A frequency domain finite element model for tidal circulation
Author(s)Westerink, Joannes J.; Stolzenbach, Keith D.; Connor, J. J.
Tidal circulation, A frequency domain finite element model
Ralph M. Parsons Laboratory for Water Resources and Hydrodynamics.
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A highly efficient finite element model has been developed for the numerical prediction of depth average circulation within small scale embayments which are often characterized by irregular boundaries and bottom topography.Traditional finite element models use time-stepping and have been plagued with requirements for high eddy viscosity coefficients and small time steps necessary to insure numerical stability, making application to small bays infeasible. These problems are overcome by operating in the frequency domain, an intrinsically more natural solution procedure for a highly periodic process such as tidal forcing. In order to handle non-linearities, an iterative scheme which updates non-linearities as right hand side force loadings must be implemented.Pioneering efforts with the harmonic approach have had shortcomings in either not modeling all physically relevant terms and/or in not gearing towards application to small scale regions. Small embayments are often quite shallow and have rapidly varying depth, making the nonlinear terms in the governing hydrodynamic equations much more significant. This requires that more frequencies be used in order to resolve the tide and account for the greater nonlinear coupling due to bottom friction, convective acceleration and finite amplitude effects. In order to make the process of handling this wide range of frequencies manageable, a hybrid frequency-time domain approach is applied. The iterative scheme revolves around a highly efficient linear core code which can handle a wide range of frequencies. Furthermore, instead of Fourier expanding the nonlinear terms, an efficient least squares error minimization algorithm is used for the discrete spectral analysis of the iteratively updated psuedo-force time history generated by the nonlinearities.With this highly efficient scheme it is now possible to efficiently study both short period and long term residual circulation within small scale embayments.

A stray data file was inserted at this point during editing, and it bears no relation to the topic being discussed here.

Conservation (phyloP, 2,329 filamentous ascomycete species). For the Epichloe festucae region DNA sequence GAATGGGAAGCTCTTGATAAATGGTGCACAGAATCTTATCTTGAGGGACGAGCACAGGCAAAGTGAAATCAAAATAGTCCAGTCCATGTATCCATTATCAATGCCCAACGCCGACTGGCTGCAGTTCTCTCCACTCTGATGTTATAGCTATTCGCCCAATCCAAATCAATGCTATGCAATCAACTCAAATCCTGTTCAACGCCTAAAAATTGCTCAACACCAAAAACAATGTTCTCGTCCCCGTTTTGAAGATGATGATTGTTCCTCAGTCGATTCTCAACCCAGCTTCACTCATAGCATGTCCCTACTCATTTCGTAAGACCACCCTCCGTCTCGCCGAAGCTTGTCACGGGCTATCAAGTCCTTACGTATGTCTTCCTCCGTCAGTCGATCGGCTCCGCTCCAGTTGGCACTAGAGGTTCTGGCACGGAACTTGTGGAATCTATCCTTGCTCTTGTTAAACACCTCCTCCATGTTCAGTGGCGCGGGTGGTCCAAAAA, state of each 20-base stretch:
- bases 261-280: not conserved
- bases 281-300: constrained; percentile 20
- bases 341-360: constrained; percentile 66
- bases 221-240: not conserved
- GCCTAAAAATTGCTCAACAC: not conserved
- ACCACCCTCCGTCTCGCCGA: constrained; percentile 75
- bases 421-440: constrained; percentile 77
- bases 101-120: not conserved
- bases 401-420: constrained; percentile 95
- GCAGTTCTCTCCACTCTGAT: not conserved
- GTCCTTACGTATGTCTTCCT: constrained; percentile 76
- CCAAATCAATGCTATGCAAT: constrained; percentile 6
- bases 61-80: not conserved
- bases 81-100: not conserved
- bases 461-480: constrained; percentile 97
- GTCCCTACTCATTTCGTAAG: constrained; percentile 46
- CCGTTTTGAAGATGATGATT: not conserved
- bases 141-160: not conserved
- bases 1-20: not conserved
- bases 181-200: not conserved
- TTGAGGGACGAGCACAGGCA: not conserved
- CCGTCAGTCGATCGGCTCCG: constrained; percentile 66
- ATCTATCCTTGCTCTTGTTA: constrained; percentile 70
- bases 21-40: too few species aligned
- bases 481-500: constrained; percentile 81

Cambridge, Mass. : Massachusetts Institute of Technology, Energy Laboratory and R.M. Parsons Laboratory for Water Resources and Hydrodynamics, Department of Civil Engineering, 1985
Energy Laboratory report (Massachusetts Institute of Technology. Energy Laboratory) no. MIT-EL 85-006.